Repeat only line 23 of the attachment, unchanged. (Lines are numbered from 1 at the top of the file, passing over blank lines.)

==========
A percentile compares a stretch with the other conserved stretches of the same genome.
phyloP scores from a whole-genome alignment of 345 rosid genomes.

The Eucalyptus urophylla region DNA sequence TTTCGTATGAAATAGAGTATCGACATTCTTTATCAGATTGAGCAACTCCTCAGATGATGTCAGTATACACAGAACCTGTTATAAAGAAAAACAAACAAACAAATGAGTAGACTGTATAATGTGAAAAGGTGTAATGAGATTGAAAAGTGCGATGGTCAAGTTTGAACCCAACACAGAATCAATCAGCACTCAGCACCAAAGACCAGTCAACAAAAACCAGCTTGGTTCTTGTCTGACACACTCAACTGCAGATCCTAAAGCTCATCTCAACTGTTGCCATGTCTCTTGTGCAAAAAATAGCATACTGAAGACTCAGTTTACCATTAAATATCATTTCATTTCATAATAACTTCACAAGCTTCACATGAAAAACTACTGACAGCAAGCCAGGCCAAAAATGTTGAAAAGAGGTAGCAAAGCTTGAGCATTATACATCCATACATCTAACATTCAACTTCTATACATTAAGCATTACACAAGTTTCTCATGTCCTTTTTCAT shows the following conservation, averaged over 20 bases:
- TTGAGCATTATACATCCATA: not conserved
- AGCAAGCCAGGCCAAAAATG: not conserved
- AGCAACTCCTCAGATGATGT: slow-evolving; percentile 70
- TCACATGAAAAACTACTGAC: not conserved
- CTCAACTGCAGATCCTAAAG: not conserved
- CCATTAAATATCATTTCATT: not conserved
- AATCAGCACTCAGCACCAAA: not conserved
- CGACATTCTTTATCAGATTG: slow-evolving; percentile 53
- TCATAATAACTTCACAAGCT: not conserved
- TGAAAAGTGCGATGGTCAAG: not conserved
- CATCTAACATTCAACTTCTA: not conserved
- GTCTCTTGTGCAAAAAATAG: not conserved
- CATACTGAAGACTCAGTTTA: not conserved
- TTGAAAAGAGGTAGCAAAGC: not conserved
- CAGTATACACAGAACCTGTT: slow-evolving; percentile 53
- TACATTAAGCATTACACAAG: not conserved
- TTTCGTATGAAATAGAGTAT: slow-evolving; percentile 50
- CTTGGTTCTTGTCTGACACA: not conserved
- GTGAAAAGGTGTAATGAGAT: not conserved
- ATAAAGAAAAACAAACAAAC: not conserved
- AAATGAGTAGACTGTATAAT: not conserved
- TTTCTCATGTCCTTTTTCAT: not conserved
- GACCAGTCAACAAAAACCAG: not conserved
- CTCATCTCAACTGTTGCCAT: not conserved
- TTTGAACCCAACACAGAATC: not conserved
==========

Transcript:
- ATAAAGAAAAACAAACAAAC: not conserved